COVID-19 caused a three-month shutdown of Nanaimo-Ladysmith district schools in 2019-20, but the year-over-year graduation rate remained consistent.
Completion rates were discussed at the district’s Jan. 27 board meeting and according to B.C. Ministry of Education numbers, 84 per cent of Nanaimo Ladysmith Public Schools’ resident students and 68 per cent of Indigenous students received high school diplomas last school year, compared to 83 per cent and 69 per cent respectively in 2018-19.
When asked whether temporary stoppage of in-class instruction affected students who graduated last year, Ted Cadwallader, district director of instruction for Indigenous learning, told trustees, there is only anecdotal information.
“I was in a meeting with one of our community representatives who said that it’s been really difficult because our post-secondaries are operating in an online environment … we’ve also heard reports from other community members who’ve said of the students that live in her community that graduated last year, the majority of them are doing nothing,” Cadwallader said. “They graduated, but they’re not going to post-secondary because they just don’t see that as a viable alternative being online all day.”
Scott Saywell, superintendent and CEO, told trustees Nanaimo’s child poverty has an effect in the district. Citing “early development instrument” questionnaire data from UBC, between 35-40 per cent of students in the district are vulnerable in terms of physical health, cognitive development, social competence, emotionally maturity and communication skills, said Saywell. Forty per cent of children in Nanaimo’s north end, 47 per cent of children in the south end, 46 per cent in the Townsite/downtown Nanaimo area and 53 per cent in Cedar, Wellington and Gabriola Island are considered vulnerable, he said.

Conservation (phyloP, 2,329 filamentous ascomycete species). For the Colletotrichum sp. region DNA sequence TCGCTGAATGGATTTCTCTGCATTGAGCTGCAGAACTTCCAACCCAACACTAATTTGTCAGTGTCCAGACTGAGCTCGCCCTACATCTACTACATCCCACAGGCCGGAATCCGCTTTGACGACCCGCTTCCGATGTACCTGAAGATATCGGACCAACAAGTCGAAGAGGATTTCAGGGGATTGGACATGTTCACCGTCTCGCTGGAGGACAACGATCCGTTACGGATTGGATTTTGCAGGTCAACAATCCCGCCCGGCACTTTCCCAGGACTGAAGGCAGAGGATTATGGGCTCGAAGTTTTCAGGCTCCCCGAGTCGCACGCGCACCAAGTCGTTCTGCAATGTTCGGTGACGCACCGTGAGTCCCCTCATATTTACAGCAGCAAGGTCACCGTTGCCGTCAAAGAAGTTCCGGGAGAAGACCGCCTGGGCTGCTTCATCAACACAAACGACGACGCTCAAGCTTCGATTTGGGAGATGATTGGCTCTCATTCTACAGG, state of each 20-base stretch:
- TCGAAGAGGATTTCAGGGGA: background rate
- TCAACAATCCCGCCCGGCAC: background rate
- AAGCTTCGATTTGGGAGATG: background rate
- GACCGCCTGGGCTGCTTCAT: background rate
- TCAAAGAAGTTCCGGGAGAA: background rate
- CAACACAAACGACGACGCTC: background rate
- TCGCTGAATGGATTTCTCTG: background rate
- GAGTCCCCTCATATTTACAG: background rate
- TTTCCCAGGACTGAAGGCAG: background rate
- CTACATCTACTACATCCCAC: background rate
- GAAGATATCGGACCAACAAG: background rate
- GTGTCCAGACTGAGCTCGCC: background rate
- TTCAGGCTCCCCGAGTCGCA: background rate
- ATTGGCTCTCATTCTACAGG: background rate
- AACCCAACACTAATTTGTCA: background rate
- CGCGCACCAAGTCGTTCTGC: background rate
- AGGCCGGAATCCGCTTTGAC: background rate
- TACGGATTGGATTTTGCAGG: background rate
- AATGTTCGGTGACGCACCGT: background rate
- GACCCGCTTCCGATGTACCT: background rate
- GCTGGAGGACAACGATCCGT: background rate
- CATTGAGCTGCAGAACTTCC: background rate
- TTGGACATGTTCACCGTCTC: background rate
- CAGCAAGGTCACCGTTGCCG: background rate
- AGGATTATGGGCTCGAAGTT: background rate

“That’s just a little information about the context with which we live and work and a very good argument to suggest that children from poor backgrounds face many obstacles to accessing education,” said Saywell. “These include not having educational organization to attend and not having access to educational materials or teachers at some point, but even when these are in place, children living in poverty usually do not have their basic needs met.”
Students with English as a second-language graduated at a 78-per cent rate, compared to 70 per cent in 2018-19, while 66 per cent of special needs students graduated last year, compared to 61 per cent the year previous.
Cadwallader said the district seems to be moving in a positive direction.
“You can see that, compared from 2018-19, we’ve gained in three of those demographics and dropped slightly with our Indigenous graduation rates, 69.2 to 67.8 per cent … it looks like we’re trending in the right direction with our completion rates,” he said.
Ministry requirements for a B.C. certificate of graduation consist of a minimum of 80 credits, according to a district staff report. Fifty-two must be for requisite courses, including eight for career education, and at least 28 credits for elective courses. Students must also pass provincial numeracy and literacy exams.